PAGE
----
No Town Planning approval for Cahill
It seems the controversial Cahill waste-to-energy project, the subject of heated public discussion here over the past few weeks, is yet to clear major approval hurdle before it can be considered a done deal for future waste management on the island
Responding today to questions during a panel discussion at the July business luncheon of the Barbados Chamber of Commerce and Industry (BCCI), Minister of Commerce and Industry Donville Inniss said he was not aware that anything related to the $700 million project had been sent so far to the Town
and Country Planning Department for approval.
Environmentalists, alternative energy proponents, and residents have objected to the plasma gasification plant earmarked to go up at Vaucluse, St Thomas, saying it posed a number of social and environmental threats.
Asked what information he could give on the project, Inniss said: “The Cahill project that is being talked about has not yet attracted the attention of the Town and Country Planning Department. We still have to realize that whatever one may say, we still have processes to go through including the environmental impact assessment and the Town and Country Planning approval. And to the best of my knowledge that has not yet been granted.”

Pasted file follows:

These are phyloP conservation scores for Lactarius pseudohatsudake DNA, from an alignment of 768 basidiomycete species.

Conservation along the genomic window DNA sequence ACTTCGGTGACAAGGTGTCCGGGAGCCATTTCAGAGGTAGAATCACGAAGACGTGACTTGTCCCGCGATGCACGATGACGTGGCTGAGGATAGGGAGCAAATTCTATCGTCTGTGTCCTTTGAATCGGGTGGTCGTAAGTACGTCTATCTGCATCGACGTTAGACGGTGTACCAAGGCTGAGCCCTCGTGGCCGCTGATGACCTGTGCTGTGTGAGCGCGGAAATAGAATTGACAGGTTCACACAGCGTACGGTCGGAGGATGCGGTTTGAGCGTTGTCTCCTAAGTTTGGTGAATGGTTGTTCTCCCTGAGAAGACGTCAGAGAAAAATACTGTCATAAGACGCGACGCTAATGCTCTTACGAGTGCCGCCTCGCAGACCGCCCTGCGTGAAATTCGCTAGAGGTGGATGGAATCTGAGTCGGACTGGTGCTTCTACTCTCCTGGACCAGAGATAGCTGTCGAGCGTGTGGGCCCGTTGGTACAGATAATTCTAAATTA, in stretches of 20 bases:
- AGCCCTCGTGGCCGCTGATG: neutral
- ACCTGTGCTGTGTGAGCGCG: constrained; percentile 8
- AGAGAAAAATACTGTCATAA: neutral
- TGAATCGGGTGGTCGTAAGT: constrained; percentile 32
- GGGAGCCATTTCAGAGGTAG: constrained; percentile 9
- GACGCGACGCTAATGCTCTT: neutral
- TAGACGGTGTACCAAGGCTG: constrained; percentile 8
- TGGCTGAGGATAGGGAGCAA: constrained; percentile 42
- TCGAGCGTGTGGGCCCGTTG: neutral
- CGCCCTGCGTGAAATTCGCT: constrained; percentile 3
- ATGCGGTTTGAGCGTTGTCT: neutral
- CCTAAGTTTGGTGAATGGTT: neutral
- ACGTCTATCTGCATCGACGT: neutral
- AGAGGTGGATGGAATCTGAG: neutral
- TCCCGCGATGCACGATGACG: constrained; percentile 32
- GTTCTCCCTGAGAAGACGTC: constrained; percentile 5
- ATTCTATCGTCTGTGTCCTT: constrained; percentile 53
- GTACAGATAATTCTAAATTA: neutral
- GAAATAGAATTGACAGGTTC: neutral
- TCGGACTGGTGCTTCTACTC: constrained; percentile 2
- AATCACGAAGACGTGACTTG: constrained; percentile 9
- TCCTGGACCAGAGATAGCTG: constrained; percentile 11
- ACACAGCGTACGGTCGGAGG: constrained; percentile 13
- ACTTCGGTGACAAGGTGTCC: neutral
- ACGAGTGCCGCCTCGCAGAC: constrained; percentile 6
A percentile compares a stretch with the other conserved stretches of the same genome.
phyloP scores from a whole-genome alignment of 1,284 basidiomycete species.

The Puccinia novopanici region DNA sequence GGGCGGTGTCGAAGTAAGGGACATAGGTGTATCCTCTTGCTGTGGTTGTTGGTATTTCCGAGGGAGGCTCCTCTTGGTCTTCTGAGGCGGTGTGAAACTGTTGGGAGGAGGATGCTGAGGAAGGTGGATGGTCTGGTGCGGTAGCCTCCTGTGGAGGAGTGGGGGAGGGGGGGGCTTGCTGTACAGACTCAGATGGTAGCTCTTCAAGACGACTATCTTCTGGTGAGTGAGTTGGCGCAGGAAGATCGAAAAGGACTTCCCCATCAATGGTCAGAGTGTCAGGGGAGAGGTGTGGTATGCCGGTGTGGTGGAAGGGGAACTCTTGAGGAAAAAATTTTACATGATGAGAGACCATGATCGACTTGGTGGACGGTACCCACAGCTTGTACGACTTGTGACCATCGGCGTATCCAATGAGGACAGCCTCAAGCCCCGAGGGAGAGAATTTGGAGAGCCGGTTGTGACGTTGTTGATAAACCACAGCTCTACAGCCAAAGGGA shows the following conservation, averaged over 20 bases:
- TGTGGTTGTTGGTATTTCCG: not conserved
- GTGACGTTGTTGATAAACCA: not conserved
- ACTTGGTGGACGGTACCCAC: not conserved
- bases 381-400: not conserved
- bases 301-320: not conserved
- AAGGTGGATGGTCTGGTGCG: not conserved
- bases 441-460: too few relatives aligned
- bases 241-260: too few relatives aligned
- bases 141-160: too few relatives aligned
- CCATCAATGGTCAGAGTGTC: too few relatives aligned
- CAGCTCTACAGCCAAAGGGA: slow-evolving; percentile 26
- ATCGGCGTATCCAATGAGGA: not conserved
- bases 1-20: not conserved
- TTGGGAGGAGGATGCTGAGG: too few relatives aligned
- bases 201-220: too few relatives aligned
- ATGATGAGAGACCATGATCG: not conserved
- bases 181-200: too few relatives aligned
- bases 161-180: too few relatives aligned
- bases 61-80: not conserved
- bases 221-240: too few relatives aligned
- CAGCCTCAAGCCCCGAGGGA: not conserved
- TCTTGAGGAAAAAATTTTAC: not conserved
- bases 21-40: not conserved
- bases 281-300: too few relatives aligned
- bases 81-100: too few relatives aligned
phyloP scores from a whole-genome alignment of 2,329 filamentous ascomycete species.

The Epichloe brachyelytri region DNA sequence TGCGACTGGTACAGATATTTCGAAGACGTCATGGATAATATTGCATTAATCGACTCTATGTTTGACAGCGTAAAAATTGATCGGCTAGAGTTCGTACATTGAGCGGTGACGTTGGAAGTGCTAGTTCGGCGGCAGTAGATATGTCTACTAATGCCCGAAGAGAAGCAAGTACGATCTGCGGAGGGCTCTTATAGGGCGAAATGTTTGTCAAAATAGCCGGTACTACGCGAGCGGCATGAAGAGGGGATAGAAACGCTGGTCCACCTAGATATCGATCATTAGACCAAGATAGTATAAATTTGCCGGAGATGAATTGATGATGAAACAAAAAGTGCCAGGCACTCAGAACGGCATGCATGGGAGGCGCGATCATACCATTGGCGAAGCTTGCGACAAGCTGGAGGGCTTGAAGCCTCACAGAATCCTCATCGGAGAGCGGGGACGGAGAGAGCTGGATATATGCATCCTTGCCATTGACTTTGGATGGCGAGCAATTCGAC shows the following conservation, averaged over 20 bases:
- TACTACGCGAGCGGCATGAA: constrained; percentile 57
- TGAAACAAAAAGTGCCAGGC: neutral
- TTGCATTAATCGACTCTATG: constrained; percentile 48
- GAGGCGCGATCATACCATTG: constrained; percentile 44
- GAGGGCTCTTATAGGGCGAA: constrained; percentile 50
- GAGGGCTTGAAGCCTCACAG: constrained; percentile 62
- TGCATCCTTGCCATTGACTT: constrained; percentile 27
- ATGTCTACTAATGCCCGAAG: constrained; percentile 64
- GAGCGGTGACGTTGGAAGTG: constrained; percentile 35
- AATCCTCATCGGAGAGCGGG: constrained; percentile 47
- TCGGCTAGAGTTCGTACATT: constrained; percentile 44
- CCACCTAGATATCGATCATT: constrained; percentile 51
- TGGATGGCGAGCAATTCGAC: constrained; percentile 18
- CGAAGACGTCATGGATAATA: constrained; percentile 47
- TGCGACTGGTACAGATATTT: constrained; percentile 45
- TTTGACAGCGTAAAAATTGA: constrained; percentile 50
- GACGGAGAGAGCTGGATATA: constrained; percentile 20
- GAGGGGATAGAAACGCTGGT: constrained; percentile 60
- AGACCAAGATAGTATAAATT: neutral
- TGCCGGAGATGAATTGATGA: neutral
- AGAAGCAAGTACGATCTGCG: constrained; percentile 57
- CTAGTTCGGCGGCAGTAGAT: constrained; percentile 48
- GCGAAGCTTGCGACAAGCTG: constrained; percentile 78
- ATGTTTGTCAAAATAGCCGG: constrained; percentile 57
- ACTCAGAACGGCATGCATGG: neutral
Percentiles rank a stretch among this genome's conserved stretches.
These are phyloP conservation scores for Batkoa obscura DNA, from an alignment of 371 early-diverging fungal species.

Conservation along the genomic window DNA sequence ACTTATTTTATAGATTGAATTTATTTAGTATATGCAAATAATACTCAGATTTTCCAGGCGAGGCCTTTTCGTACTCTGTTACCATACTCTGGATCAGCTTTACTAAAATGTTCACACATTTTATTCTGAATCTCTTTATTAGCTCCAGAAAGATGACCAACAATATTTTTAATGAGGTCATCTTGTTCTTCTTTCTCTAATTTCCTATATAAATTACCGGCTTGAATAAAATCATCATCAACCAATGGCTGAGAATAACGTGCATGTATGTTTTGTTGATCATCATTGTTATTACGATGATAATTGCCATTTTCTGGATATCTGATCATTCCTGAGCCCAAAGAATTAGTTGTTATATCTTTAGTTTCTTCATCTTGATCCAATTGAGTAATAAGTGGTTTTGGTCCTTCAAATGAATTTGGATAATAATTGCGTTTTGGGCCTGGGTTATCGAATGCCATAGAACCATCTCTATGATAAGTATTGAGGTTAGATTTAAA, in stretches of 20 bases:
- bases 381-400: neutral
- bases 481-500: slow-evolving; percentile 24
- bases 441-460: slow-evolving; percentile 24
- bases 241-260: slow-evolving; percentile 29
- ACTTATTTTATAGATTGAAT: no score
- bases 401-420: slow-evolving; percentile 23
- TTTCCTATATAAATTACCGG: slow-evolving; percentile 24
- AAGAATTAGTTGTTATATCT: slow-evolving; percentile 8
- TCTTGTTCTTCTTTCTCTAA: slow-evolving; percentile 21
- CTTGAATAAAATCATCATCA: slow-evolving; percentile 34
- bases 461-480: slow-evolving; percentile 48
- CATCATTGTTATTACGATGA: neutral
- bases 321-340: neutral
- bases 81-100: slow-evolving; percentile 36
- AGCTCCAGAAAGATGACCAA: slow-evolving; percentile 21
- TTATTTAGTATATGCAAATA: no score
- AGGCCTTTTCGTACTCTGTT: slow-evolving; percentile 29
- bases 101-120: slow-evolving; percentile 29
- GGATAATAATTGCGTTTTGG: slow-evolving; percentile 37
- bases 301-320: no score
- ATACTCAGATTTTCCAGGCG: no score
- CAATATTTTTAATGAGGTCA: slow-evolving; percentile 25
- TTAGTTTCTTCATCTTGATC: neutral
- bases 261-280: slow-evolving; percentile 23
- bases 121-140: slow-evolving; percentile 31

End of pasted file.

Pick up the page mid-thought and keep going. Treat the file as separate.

Inniss said public discussion on the project was “healthy” and Government was certainly “listening”. He added: “Perhaps what the Government needs to do is talk a little bit more and get ahead of the narrative and let people know exactly what is going on”.
The waste-to-energy plant, once up and running, is expected to generate about 25 per cent of the island’s power requirement, which would be sold to the Barbados Light & Power Company. However, Peter Williams, managing director of Emera Caribbean Limited which owns the local power company, said as far as he was aware, no such discussions had taken place with the utility company as yet.
“I am not saying it wouldn’t happen or come to the fore at some point. I am just saying to date it is not a discussion we have been
having,” said Williams, who added he was not familiar with the ins and outs of the Cahill project.